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Phuket, Thailand

by Tony Aylmer

Reproduced from in focus 15 (April 1986)


I last visited Thailand in 1980, and whilst its seldom a wise practice to revisit after an indecent interval, I had many happy memories and felt the risk was worthwhile.

The joyful perusal of countless brochures, and helpful advice from our local travel agent, revealed that only 'Beachcomber' alias 'Speedbird' were able to tailor a sensible package deal which included staying at the Phuket Island Resort Hotel.

Members should understand that the air fare to Thailand is highly competitive and, at bucket shop prices, is around the same as the cost of going to Florida. The actual cost is around £0.05p per mile, It is fourteen hours flying time, but it is an encouraging thought that the overall cost of living is a good deal cheaper than Florida. There are other pluses. Thailand has, in my opinion, a great deal more going for it than most of the Far East, and at the right time of year, the certainty of good weather.

The service in most of the better hotels is outstanding. They really enjoy making your stay a happy one. Not without reason is Thailand known as the *Land of Smiles'. Where else would you find a young almond eyed, beautifully dressed, smiling girl, pouring out chilled beer, whilst kneeling beside your chair?

There are two tourist centres with diving establishments in Thailand, at least two well known ones, Pattaya and Phuket. Pattaya is a two hour bus ride from Bangkok, whilst Phuket, lying almost in Malaysia, is one hour flying time from Bangkok. You can bus it, but its a twelve hour trip.

Pattaya is not for everyone. Its a popular watering hole, and whilst the diving can be excellent, crowded beaches, particularly at weekends, can have their disadvantages. Phuket on the other hand, has some truly outstanding beaches. There are half a dozen three to four star hotels on the island, but tourism, other than in Phuket town, is not obtrusive, It also has some excellent diving.

There are diving operators working from Patong Beach, a tourist honeypot, and live-on-board cruises are organised by 'Fantasea Divers'. There is a PADI training facility 'Submarine Divers' working out of Kata, Karon Beach, who advertise daily diving trips and 4~7 day tours to the famous Similan Islands, However, from previous experience, I chose to remain faithful to the Poseidon Nemrod Diving Centre at the Phuket Island Resort Hotel where I stayed.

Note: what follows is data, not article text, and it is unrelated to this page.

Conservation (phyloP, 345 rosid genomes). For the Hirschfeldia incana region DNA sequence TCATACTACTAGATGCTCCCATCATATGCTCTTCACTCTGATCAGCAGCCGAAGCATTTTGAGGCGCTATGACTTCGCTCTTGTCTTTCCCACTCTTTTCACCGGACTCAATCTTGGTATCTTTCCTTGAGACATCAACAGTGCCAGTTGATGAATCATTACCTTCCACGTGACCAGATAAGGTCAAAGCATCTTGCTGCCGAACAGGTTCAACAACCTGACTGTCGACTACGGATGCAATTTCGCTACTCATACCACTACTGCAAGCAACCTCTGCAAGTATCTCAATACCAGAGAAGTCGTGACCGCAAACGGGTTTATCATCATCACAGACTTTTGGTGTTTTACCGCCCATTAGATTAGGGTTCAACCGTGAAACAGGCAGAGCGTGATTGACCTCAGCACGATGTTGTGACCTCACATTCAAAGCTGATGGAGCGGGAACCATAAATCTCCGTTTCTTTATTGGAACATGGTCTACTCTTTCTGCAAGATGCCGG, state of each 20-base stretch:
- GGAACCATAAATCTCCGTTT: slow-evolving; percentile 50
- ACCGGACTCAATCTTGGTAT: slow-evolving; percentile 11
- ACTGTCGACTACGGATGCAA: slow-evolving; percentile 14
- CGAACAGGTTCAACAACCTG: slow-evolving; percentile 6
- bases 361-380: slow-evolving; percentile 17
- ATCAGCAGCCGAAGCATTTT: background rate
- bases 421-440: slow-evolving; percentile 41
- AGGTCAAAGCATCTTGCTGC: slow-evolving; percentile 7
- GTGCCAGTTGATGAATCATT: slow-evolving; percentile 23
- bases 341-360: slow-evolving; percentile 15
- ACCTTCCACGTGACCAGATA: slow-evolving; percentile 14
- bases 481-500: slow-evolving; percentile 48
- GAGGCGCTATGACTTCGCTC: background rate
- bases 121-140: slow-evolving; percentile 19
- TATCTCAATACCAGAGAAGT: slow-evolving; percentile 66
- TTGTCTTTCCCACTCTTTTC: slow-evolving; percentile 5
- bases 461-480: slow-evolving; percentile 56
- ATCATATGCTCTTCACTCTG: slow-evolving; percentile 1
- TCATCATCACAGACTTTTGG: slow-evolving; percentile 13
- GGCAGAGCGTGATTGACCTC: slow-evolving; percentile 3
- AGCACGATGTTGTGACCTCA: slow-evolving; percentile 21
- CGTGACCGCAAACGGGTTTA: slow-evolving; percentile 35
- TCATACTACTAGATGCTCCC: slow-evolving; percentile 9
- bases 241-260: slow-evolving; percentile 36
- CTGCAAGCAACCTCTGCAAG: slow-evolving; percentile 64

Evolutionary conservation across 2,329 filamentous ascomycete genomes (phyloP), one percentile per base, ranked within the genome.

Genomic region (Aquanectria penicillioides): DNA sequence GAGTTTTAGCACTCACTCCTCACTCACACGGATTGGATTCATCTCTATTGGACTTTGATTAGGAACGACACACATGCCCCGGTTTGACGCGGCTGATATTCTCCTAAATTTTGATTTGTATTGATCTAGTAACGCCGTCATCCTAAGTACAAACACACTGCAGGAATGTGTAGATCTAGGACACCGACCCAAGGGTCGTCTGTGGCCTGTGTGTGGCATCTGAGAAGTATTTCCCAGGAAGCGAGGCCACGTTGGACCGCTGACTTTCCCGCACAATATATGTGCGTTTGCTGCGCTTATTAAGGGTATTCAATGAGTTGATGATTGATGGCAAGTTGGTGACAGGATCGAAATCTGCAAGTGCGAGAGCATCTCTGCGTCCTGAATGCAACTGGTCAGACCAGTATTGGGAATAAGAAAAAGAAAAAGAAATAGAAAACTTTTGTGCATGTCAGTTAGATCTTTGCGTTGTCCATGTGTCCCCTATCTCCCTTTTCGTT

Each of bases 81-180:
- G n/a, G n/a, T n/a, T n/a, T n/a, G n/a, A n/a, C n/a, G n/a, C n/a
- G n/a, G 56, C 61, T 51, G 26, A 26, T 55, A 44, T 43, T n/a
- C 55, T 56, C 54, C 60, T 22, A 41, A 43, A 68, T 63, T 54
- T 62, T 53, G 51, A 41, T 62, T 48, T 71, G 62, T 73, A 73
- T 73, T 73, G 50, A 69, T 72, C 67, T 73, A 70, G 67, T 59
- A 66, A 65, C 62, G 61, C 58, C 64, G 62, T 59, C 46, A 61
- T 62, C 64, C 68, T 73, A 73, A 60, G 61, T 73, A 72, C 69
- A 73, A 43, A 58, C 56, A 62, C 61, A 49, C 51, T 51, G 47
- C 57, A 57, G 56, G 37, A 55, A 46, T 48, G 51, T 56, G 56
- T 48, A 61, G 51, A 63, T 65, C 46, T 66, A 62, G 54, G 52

The diving is run by Klaus and Marita Orlik. They ran the Benidorm operation during our summer, and from November to the following April the dive school in Phuket. Both Klaus and Marita speak good English, are superb guides, and above all, are keen and sympathetic photographers. Apart from their very considerable diving experience, they are backed up by two dive boats, the smaller being approximately 12m long, and four compressors, together with some thirty sets of hire equipment. You would be wise to take your own DV and ABLJ, and protective clothing against the coral.

The waters immediately around Phuket are green, and the diving norm is to motor to one of the many offshore islands and dive in the blue water. The Orlik's run two-day trips to Phi Phi Island, where apart from some splendid diving, you can visit a cave from which is culled the ingredients of bird's nest soup. If you were ever tempted to try this Chinese delicacy, a trip to this cave will most certainly reorientate your views. The Similan Islands are also superb. They are unihabited and infrequently visited, other than by fishermen and divers. Its a nine hour sailing, usually departing after dinner and returning two days later.

The daily trips are all-day, two-dive trips, There are numerous dive sites off the larger islands of Raja Noi and Raja Jai in the south, and to the east the virtual sea mounts of Bin Hmusang and Doc Mai provide many rolls of suitable film subjects. The water visibility varies (doesn't it everywhere?) from 5 metres after a week's blow, to 50 metres two days later. My 'subjects' varied from a lovely three metre fan coral to a pic of three mature crayfish occupying the same rock ledge. Shark are frequently seen, but seldom when one is armed with the correct lens to photograph them.

A good deal of motoring is required to reach the better sites, but this is not reflected in the costs. If you are on holiday with diving as your main purpose, the time taken becomes a pleasure and not a nuisance. Plenty of trips are organised for non-divers by the major hotels, cars and motor cycles can be hired, and there are numerous taxis to take you to the restaurants at night. Phuket is notorious for its seafood, You will need a visa if staying more than 15 days. Credit cards are accepted In most places. The voltage is 220V.

If you are not too impoverished, or support the view that you can't take it with you, I heartily recommend you give Phuket a try.

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